On July 7, 2007, Pope Benedict XVI issued a “Summorum Pontificum” (an Apostolic Letter binding on all believers) that should warn believers of increasing mysticism in Roman Catholic worship services.

True to form, the Pope began by affirming his authority over the Catholic Church, stating that “it has been the constant concern of Supreme Pontiffs to ensure that the Church of Christ offers a worthy ritual to the Divine Majesty,” and further stating that “each particular Church must concur with the universal Church.” His pronouncement gives Roman Catholic congregations permission to celebrate Mass using songs, rites, and Gregorian chants entirely in Latin. In such services, the priest faces East with his back to the congregation. Congregants who are close enough to hear the mumbled words of institution will not understand them in their own language—but they will enjoy the nostalgia and mysticism of the Latin service.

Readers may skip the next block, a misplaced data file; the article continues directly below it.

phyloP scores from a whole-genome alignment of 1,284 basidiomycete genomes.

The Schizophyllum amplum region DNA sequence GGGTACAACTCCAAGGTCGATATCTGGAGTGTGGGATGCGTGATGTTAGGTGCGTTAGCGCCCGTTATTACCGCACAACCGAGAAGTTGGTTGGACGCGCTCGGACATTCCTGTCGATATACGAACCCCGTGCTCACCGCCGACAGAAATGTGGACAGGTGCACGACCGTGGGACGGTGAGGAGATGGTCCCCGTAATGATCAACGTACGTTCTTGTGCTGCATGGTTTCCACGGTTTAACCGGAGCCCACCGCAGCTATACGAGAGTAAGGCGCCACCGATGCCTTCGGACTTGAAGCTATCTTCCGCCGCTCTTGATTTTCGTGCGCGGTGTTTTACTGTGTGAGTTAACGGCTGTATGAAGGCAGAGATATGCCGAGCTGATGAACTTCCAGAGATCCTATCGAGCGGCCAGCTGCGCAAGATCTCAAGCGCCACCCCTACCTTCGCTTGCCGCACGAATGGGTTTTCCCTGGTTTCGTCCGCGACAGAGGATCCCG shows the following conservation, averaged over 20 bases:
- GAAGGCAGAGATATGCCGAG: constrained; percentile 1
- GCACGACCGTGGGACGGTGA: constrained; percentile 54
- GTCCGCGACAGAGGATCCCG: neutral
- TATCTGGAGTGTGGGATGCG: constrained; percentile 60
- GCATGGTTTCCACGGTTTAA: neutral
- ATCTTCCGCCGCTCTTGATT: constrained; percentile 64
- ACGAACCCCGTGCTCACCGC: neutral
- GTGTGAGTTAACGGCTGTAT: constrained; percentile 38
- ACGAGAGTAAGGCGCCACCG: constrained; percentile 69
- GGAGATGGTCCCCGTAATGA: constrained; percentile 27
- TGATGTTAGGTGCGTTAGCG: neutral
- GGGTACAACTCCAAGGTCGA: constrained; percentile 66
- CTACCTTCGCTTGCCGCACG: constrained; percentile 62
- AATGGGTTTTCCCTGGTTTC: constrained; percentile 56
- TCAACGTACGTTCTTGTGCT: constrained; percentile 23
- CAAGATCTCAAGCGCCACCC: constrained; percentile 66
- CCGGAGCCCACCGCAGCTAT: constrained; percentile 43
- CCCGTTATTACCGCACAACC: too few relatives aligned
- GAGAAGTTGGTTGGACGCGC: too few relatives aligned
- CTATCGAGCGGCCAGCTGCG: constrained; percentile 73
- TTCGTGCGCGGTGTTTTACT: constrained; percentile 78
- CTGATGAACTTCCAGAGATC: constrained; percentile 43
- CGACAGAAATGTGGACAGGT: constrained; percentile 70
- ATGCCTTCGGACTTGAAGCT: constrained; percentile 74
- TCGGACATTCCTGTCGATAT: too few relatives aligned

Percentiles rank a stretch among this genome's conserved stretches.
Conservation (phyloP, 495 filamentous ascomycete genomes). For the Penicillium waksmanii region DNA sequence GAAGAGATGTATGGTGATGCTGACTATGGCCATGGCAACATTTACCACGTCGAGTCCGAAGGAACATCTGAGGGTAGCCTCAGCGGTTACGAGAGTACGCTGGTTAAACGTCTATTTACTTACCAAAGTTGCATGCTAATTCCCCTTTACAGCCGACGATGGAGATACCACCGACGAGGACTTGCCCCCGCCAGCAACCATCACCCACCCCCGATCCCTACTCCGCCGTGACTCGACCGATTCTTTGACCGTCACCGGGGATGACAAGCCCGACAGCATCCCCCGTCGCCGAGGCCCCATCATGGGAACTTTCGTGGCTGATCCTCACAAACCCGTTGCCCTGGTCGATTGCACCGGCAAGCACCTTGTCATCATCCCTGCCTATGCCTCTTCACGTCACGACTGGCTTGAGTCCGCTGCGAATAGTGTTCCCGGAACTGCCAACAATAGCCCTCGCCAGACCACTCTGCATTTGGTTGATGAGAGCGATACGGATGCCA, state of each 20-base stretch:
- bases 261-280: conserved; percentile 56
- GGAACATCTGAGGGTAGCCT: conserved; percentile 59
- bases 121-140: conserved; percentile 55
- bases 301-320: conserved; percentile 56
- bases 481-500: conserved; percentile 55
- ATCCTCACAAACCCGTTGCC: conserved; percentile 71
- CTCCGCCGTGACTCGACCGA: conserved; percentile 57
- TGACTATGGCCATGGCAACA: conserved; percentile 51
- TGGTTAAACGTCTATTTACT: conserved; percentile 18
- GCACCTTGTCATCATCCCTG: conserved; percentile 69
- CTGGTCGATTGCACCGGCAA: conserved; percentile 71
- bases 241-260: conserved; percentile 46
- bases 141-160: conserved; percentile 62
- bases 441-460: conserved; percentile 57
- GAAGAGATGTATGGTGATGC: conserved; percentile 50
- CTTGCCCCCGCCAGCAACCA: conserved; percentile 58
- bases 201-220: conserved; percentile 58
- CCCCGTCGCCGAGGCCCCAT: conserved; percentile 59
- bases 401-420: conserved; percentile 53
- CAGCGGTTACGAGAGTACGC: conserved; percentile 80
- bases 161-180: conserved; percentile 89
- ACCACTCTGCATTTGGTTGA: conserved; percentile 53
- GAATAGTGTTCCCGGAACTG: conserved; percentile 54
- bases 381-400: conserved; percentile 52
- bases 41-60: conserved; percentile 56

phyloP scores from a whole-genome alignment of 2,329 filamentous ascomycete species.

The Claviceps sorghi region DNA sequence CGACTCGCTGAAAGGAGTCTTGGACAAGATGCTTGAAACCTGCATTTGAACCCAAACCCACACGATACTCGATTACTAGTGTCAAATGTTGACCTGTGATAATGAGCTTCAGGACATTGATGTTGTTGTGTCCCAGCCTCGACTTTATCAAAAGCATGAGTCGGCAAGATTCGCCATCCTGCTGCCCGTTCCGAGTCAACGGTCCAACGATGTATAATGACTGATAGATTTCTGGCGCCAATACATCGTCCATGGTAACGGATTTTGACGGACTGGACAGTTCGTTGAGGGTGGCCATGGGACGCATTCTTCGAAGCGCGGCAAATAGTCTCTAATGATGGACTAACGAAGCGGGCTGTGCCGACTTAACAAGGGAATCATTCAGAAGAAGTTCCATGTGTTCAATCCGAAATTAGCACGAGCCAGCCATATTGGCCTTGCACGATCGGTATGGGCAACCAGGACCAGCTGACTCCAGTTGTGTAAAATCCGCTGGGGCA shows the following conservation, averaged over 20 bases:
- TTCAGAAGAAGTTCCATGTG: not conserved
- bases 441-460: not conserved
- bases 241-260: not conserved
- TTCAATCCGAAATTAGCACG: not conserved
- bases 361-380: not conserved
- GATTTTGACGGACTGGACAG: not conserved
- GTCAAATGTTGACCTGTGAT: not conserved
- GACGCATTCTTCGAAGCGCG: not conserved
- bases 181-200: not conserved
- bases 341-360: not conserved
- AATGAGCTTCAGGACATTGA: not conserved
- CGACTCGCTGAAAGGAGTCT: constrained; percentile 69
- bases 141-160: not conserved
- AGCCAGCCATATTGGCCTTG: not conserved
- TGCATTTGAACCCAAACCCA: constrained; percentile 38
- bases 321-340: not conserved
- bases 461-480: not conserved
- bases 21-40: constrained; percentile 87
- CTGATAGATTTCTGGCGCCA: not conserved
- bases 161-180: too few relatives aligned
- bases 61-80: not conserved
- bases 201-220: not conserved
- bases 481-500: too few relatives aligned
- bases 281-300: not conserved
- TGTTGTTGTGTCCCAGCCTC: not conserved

The pope used the letter to claim that the Latin Mass has, over the centuries, “reinforced many peoples in the virtue of religion and fecundated their piety.” Whether or not one feels “fecundated” (fruitful), such ideas clash with our own understanding of progressive sanctification as taught by the rational proclamation of Scripture. But perhaps there is a glimmer of hope: the Pope gave local congregations permission to choose the Latin service by voting on the matter themselves. One prays that this taste of congregational government will spur Roman Catholics to pursue independent study of Scripture.